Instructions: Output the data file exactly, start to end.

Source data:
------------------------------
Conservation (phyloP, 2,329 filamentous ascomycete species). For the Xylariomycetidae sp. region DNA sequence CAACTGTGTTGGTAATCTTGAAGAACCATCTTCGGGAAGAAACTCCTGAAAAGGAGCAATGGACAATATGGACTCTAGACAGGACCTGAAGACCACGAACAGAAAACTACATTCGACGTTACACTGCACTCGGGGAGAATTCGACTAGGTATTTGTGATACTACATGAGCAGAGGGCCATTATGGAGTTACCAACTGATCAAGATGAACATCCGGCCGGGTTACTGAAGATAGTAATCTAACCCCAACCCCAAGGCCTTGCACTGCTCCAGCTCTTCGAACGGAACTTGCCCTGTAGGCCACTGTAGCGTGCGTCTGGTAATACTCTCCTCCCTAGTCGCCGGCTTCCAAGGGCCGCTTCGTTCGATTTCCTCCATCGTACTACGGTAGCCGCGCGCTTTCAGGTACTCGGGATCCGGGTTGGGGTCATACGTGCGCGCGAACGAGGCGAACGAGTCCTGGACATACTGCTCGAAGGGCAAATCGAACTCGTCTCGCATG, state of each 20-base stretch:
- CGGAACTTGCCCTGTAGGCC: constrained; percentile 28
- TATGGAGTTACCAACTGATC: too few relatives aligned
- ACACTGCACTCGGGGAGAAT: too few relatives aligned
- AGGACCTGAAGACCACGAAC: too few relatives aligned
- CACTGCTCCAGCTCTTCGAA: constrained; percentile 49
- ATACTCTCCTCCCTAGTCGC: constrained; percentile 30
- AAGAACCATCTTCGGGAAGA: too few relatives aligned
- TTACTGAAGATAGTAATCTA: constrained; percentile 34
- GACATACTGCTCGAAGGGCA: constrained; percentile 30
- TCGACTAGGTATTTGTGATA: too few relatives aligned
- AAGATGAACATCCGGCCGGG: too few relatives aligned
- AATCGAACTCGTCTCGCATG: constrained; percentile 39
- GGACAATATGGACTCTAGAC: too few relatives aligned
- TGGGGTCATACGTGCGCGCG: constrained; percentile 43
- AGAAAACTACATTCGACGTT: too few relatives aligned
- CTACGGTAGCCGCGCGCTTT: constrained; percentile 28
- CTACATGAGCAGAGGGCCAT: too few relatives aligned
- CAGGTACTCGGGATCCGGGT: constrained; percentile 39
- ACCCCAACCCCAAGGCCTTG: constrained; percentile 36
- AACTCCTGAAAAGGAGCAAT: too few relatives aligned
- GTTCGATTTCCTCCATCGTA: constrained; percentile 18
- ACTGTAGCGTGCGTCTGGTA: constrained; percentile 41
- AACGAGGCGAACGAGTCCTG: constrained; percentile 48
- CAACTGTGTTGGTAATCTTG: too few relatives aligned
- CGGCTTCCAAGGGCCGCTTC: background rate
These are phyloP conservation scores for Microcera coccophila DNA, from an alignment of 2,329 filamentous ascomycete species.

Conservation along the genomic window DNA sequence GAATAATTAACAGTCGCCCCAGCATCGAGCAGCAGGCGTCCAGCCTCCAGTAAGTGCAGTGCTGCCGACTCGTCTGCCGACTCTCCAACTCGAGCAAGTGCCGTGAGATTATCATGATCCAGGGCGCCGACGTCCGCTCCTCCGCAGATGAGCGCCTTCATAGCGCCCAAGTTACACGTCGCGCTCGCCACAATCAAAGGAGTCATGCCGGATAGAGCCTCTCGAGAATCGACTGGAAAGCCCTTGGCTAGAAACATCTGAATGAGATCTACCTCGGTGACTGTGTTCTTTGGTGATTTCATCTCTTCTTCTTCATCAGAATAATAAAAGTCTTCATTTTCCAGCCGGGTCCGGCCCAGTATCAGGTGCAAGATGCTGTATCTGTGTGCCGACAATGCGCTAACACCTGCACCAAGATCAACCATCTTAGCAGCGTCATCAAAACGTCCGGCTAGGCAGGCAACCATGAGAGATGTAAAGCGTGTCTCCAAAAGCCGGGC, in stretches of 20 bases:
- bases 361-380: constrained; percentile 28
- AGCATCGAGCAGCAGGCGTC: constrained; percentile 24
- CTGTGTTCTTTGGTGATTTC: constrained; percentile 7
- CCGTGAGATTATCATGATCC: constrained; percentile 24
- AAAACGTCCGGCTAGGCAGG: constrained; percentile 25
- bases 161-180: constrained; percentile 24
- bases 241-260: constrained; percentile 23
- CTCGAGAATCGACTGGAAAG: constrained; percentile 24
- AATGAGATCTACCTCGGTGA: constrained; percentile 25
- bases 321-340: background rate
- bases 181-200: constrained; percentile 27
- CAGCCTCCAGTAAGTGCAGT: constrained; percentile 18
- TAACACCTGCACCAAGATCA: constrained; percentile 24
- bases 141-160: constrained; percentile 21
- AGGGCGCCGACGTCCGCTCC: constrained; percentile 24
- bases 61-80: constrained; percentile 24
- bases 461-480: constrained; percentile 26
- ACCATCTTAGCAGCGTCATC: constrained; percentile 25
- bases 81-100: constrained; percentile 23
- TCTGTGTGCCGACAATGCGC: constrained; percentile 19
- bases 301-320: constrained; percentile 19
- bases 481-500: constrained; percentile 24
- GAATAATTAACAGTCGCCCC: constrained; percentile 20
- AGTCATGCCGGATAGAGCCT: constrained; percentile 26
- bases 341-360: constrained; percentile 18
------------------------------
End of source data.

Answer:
Conservation (phyloP, 2,329 filamentous ascomycete species). For the Xylariomycetidae sp. region DNA sequence CAACTGTGTTGGTAATCTTGAAGAACCATCTTCGGGAAGAAACTCCTGAAAAGGAGCAATGGACAATATGGACTCTAGACAGGACCTGAAGACCACGAACAGAAAACTACATTCGACGTTACACTGCACTCGGGGAGAATTCGACTAGGTATTTGTGATACTACATGAGCAGAGGGCCATTATGGAGTTACCAACTGATCAAGATGAACATCCGGCCGGGTTACTGAAGATAGTAATCTAACCCCAACCCCAAGGCCTTGCACTGCTCCAGCTCTTCGAACGGAACTTGCCCTGTAGGCCACTGTAGCGTGCGTCTGGTAATACTCTCCTCCCTAGTCGCCGGCTTCCAAGGGCCGCTTCGTTCGATTTCCTCCATCGTACTACGGTAGCCGCGCGCTTTCAGGTACTCGGGATCCGGGTTGGGGTCATACGTGCGCGCGAACGAGGCGAACGAGTCCTGGACATACTGCTCGAAGGGCAAATCGAACTCGTCTCGCATG, state of each 20-base stretch:
- CGGAACTTGCCCTGTAGGCC: constrained; percentile 28
- TATGGAGTTACCAACTGATC: too few relatives aligned
- ACACTGCACTCGGGGAGAAT: too few relatives aligned
- AGGACCTGAAGACCACGAAC: too few relatives aligned
- CACTGCTCCAGCTCTTCGAA: constrained; percentile 49
- ATACTCTCCTCCCTAGTCGC: constrained; percentile 30
- AAGAACCATCTTCGGGAAGA: too few relatives aligned
- TTACTGAAGATAGTAATCTA: constrained; percentile 34
- GACATACTGCTCGAAGGGCA: constrained; percentile 30
- TCGACTAGGTATTTGTGATA: too few relatives aligned
- AAGATGAACATCCGGCCGGG: too few relatives aligned
- AATCGAACTCGTCTCGCATG: constrained; percentile 39
- GGACAATATGGACTCTAGAC: too few relatives aligned
- TGGGGTCATACGTGCGCGCG: constrained; percentile 43
- AGAAAACTACATTCGACGTT: too few relatives aligned
- CTACGGTAGCCGCGCGCTTT: constrained; percentile 28
- CTACATGAGCAGAGGGCCAT: too few relatives aligned
- CAGGTACTCGGGATCCGGGT: constrained; percentile 39
- ACCCCAACCCCAAGGCCTTG: constrained; percentile 36
- AACTCCTGAAAAGGAGCAAT: too few relatives aligned
- GTTCGATTTCCTCCATCGTA: constrained; percentile 18
- ACTGTAGCGTGCGTCTGGTA: constrained; percentile 41
- AACGAGGCGAACGAGTCCTG: constrained; percentile 48
- CAACTGTGTTGGTAATCTTG: too few relatives aligned
- CGGCTTCCAAGGGCCGCTTC: background rate
These are phyloP conservation scores for Microcera coccophila DNA, from an alignment of 2,329 filamentous ascomycete species.

Conservation along the genomic window DNA sequence GAATAATTAACAGTCGCCCCAGCATCGAGCAGCAGGCGTCCAGCCTCCAGTAAGTGCAGTGCTGCCGACTCGTCTGCCGACTCTCCAACTCGAGCAAGTGCCGTGAGATTATCATGATCCAGGGCGCCGACGTCCGCTCCTCCGCAGATGAGCGCCTTCATAGCGCCCAAGTTACACGTCGCGCTCGCCACAATCAAAGGAGTCATGCCGGATAGAGCCTCTCGAGAATCGACTGGAAAGCCCTTGGCTAGAAACATCTGAATGAGATCTACCTCGGTGACTGTGTTCTTTGGTGATTTCATCTCTTCTTCTTCATCAGAATAATAAAAGTCTTCATTTTCCAGCCGGGTCCGGCCCAGTATCAGGTGCAAGATGCTGTATCTGTGTGCCGACAATGCGCTAACACCTGCACCAAGATCAACCATCTTAGCAGCGTCATCAAAACGTCCGGCTAGGCAGGCAACCATGAGAGATGTAAAGCGTGTCTCCAAAAGCCGGGC, in stretches of 20 bases:
- bases 361-380: constrained; percentile 28
- AGCATCGAGCAGCAGGCGTC: constrained; percentile 24
- CTGTGTTCTTTGGTGATTTC: constrained; percentile 7
- CCGTGAGATTATCATGATCC: constrained; percentile 24
- AAAACGTCCGGCTAGGCAGG: constrained; percentile 25
- bases 161-180: constrained; percentile 24
- bases 241-260: constrained; percentile 23
- CTCGAGAATCGACTGGAAAG: constrained; percentile 24
- AATGAGATCTACCTCGGTGA: constrained; percentile 25
- bases 321-340: background rate
- bases 181-200: constrained; percentile 27
- CAGCCTCCAGTAAGTGCAGT: constrained; percentile 18
- TAACACCTGCACCAAGATCA: constrained; percentile 24
- bases 141-160: constrained; percentile 21
- AGGGCGCCGACGTCCGCTCC: constrained; percentile 24
- bases 61-80: constrained; percentile 24
- bases 461-480: constrained; percentile 26
- ACCATCTTAGCAGCGTCATC: constrained; percentile 25
- bases 81-100: constrained; percentile 23
- TCTGTGTGCCGACAATGCGC: constrained; percentile 19
- bases 301-320: constrained; percentile 19
- bases 481-500: constrained; percentile 24
- GAATAATTAACAGTCGCCCC: constrained; percentile 20
- AGTCATGCCGGATAGAGCCT: constrained; percentile 26
- bases 341-360: constrained; percentile 18